A most unusual tale in South Africa’s post-apartheid era, “Gerrie & Louise” is a document of love, redemption and transition. Focusing on the relationship between a former officer in the country’s hit squads and the journalist who investigated the ruthless and covert operation, the film smoothly incorporates the ability to change and forgive even among those who have good reason not to forget. Pic should ring up solid TV sales and some limited specialized theatrical play.
Film examines the work of the country’s Truth & Reconciliation Commission. Former journalist Louise Flannigan is an investigator for the org, whose unique purpose is to have onetime soldiers, politicians and the like come forward to confess past crimes. The aim is not to punish but to heal, to create a catharsis in the process.
By way of preparation, filmmakers interviewed Gerrie (pronounced “Ha-ree”) Hugo, a top army official, to provide graphic testimony about the venal police activities of the prior regime. The irony is that he and Louise, two people representing extreme factions, wound up becoming a couple — a microcosm of what the new government hoped for in coming generations.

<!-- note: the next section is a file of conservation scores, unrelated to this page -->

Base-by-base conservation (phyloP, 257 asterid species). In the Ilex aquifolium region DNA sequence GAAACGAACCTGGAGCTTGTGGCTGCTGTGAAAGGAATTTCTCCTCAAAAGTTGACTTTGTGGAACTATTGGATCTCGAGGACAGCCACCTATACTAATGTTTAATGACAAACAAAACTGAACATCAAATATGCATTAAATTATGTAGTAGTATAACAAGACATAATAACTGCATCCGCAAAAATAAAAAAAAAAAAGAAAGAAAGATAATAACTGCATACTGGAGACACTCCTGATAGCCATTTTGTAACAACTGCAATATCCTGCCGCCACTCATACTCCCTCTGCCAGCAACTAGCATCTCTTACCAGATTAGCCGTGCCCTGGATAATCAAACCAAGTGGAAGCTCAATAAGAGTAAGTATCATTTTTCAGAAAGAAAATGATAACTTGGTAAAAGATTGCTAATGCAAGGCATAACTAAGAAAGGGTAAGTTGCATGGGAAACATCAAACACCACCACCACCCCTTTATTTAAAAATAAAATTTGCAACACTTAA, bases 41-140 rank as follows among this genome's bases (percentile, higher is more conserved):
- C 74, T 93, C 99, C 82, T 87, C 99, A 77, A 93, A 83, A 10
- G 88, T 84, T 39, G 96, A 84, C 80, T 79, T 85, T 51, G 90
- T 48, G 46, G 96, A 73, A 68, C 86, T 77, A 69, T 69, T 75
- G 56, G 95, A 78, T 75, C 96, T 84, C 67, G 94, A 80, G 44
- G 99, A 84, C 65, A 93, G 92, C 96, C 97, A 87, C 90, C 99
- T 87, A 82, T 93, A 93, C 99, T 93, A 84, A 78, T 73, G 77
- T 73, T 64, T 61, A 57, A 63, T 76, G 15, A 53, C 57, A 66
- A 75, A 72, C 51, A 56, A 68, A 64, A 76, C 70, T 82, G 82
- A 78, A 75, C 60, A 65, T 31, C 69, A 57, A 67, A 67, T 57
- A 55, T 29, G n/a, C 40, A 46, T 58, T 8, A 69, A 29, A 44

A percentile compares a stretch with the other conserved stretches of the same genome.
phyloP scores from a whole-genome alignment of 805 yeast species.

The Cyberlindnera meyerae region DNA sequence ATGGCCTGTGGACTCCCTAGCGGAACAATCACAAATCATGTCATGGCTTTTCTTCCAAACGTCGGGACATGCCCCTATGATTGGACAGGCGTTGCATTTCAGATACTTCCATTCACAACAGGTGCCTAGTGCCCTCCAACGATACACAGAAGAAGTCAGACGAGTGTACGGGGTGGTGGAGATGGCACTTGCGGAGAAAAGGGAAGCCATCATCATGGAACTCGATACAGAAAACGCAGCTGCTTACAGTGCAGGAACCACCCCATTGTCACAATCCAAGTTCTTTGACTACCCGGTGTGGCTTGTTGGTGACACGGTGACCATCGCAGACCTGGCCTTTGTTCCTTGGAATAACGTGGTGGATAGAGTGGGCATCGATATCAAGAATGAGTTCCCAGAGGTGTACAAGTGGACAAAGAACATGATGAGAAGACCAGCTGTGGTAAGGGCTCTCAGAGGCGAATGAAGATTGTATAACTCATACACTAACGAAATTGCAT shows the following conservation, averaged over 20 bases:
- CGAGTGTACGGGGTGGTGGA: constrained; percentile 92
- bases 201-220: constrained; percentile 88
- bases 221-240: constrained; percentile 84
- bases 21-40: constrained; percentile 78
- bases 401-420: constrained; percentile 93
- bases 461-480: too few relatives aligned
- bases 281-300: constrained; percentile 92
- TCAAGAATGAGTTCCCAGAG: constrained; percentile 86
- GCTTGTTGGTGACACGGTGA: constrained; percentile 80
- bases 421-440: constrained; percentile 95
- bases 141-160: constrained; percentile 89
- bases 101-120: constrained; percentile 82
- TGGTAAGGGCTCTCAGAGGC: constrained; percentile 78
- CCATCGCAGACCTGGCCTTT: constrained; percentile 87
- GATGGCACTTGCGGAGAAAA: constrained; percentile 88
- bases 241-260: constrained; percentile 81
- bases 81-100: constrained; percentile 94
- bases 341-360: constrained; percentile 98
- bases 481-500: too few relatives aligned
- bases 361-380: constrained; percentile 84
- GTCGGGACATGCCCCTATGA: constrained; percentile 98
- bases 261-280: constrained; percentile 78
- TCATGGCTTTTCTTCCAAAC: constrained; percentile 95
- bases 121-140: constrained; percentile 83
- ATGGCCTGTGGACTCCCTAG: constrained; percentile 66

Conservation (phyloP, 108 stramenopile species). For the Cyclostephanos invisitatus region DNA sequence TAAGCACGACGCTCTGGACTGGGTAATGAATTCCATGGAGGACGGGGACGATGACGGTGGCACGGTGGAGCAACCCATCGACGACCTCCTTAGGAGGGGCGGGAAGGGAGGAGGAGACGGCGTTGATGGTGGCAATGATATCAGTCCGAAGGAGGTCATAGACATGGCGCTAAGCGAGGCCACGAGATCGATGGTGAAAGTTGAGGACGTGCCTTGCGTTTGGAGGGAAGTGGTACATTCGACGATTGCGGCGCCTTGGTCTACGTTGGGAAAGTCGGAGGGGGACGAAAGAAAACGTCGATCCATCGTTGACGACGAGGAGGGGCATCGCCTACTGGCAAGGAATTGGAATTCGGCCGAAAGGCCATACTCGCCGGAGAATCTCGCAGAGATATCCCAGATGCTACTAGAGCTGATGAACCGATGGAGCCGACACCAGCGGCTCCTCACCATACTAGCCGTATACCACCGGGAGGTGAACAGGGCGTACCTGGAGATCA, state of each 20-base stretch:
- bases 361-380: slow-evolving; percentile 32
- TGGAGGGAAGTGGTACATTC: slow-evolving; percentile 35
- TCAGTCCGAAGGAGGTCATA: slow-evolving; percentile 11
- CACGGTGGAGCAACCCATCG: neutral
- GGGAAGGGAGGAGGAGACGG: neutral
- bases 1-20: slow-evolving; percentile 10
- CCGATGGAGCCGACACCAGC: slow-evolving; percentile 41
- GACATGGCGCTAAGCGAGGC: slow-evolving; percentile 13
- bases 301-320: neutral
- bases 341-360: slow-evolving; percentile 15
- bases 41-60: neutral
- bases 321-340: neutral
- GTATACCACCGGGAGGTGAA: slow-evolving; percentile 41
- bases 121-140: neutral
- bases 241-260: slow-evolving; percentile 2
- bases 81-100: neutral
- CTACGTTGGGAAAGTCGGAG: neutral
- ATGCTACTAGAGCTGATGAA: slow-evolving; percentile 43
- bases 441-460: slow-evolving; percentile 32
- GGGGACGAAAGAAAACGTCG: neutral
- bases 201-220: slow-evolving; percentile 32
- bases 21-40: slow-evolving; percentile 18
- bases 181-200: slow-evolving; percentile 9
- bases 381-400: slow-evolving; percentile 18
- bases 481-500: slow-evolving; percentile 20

Director Sturla Gunnarsson and editor Manfred Becker arrange the potent material in a way that embraces victims and perpetrators alike. Among those seen are a woman whose husband was murdered by hit-squad members, a former activist and torture victim, and one of Gerrie’s seemingly unrepentant former colleagues.
What sets “Gerrie & Louise” apart from numerous other recent docus and reports on the new South Africa is its openness to the resilience of the people it observes, regardless of their political persuasion. It takes a moral high road without being predictably judgmental.